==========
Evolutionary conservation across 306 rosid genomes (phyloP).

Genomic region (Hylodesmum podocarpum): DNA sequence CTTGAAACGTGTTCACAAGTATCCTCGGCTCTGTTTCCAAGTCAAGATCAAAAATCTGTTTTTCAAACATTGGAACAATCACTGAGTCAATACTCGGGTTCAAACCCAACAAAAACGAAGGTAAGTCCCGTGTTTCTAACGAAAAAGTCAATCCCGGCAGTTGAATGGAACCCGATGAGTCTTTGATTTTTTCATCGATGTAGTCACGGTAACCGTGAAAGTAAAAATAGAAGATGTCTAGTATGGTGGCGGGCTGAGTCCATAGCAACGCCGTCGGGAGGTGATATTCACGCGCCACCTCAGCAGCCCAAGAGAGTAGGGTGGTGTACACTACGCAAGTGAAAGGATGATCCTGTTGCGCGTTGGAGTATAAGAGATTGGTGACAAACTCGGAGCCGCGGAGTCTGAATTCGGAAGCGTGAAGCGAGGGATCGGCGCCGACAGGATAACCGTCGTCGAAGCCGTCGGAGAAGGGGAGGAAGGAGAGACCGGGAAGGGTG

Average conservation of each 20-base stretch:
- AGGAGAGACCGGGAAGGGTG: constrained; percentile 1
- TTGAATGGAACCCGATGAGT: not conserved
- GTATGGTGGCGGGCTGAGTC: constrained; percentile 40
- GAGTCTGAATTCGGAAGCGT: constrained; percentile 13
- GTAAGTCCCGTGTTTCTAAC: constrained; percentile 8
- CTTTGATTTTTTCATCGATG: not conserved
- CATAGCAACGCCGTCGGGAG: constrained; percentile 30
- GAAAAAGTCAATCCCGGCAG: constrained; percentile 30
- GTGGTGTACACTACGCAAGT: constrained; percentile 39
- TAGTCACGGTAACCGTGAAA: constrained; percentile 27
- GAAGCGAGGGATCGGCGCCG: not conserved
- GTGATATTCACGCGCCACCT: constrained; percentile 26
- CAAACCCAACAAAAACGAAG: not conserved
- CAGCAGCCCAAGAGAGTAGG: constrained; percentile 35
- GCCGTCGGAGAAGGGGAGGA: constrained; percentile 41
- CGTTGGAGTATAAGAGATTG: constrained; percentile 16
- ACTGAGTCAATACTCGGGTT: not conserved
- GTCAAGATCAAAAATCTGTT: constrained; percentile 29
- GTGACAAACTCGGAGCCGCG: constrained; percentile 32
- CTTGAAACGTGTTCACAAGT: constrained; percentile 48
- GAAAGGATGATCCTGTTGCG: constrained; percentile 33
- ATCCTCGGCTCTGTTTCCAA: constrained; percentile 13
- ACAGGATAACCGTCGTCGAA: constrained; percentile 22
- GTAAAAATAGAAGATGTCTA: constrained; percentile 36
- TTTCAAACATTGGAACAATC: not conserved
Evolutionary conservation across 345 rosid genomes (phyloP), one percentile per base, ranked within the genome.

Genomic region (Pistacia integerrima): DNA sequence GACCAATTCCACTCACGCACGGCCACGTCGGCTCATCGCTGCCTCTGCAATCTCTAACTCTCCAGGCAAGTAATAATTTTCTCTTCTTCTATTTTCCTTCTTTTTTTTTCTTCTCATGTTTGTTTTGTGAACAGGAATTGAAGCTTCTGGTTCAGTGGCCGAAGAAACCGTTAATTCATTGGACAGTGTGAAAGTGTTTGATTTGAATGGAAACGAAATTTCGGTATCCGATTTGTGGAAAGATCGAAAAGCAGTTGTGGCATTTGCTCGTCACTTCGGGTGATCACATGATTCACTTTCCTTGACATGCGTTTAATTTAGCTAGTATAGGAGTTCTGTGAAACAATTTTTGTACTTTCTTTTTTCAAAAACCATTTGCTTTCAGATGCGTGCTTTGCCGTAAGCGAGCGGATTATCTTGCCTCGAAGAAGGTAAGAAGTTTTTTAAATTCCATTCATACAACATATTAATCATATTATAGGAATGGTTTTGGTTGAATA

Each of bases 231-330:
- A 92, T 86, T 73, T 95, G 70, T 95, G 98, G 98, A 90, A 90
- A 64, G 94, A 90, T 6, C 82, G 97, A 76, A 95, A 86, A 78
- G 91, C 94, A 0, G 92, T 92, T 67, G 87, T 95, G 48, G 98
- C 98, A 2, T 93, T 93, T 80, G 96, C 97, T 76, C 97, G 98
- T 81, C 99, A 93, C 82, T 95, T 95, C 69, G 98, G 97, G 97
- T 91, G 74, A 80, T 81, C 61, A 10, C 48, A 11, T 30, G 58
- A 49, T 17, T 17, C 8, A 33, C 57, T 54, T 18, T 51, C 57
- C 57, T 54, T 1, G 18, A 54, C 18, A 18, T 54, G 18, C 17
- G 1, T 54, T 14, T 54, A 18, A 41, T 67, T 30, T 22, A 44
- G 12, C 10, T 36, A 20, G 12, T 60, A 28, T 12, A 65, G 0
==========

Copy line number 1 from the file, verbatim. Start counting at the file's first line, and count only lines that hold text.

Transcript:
Evolutionary conservation across 306 rosid genomes (phyloP).